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Modern Classics My Autobiography (Penguin Modern Classics) (英語) ペーパーバック – 2003/2/25
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A silent comedy star whose legendary slapstick routines are recognisable to this day, Charles 'Charlie' Chaplin's My Autobiography is an incomparably vivid account of the life of one of the greatest filmmakers and comedians, with an introduction by David Robinson As a child, Charlie Chaplin was awed and inspired by the sight of glamorous vaudeville stars passing his home, and from then on he never lost his ambition to become an actor. Chaplin's film career as the Little Tramp adored by the whole world is the stuff of legend, but this frank autobiography shows another side. Born into a theatrical family, Chaplin's father died of drink while his mother, unable to bear the poverty, suffered from bouts of insanity. From a childhood of grinding poverty in the south London slums, Chaplin found an escape in his early debut on the music hall stage, followed by his lucky break in America, the founding of United Artists with D.W. Griffith and Douglas Fairbanks, the struggle to maintain artistic control over his work, the string of failed marriages, and his eventual exile from Hollywood after personal scandals and persecution for his left-wing politics during the McCarthy Era. Sir Charles 'Charlie' Chaplin (1895-1976) was born in Walworth, London. Best known for his work in silent film, his most famous role was The Little Tramp, a universally recognisable and iconic character who appeared in films such as The Kid (1921), The Gold Rush (1925) and City Lights (1931). His other films include Modern Times (1936), a commentary on the Great Depression, and The Great Dictator (1940), a satirical attack on Hitler and the Nazis. If you enjoyed My Autobiography, you might like Andy Warhol's The Philosophy of Andy Warhol, also available in Penguin Modern Classics. 'Tells so much about this curious, difficult man ... a wonderfully vivid imagination' The New York Times 'The only genius to come out of the movie industry' George Bernard Shaw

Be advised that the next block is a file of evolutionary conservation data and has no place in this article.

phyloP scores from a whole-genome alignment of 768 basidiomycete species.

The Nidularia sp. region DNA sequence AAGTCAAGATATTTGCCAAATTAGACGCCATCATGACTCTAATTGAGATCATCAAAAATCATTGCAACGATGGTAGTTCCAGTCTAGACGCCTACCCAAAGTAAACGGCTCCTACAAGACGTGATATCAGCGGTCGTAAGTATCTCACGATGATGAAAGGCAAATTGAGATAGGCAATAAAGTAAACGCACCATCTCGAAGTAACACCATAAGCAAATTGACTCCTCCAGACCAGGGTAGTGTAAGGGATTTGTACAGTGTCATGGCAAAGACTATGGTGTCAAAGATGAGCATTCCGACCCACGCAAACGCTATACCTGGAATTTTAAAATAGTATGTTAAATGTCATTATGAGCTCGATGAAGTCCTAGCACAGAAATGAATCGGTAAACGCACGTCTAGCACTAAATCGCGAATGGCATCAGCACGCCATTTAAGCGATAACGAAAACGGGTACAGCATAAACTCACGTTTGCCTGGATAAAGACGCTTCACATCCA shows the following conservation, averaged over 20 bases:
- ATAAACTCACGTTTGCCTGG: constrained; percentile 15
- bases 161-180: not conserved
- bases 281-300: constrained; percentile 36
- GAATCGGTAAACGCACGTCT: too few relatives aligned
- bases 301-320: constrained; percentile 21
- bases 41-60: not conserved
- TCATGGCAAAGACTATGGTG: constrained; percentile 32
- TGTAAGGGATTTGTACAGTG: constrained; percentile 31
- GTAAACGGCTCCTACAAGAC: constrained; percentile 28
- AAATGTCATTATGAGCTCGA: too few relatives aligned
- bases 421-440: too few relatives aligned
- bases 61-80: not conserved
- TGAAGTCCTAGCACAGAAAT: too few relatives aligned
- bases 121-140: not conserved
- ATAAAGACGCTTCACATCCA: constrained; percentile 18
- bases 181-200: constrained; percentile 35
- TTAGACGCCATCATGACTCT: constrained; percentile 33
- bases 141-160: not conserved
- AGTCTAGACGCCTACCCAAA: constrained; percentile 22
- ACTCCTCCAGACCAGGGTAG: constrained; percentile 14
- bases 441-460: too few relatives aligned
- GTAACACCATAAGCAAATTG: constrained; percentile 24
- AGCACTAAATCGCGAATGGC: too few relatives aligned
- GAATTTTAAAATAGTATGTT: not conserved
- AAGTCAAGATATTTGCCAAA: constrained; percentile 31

“The best autobiography ever written by an actor. An astonishing work.” —Chicago Tribune
“A moving picture of the hero himself. A truly fascinating book.”
—The New York Times Book Review
“The most original, virile book about the theater in a long, long time.”
“It holds the reader entranced. Every page can be read with pleasure.” —The Times (London)
“The crucial artist of the twentieth century.” —The New Yorker
“Among the greatest geniuses of film.” —Roger Ebert
“Few men in this century in any field attained his stature with the public.” —The New York Times
“Chaplin was not just ‘big,’ he was gigantic. In 1915, he burst onto a war-torn world bringing it the gift of comedy, laughter and relief while it was tearing itself apart through World War I. Over the next 25 years, through the Great Depression and the rise of Adolf Hitler, he stayed on the job. . . It is doubtful any individual has ever given more entertainment, pleasure and relief to so many human beings when they needed it the most.” —Martin Sieff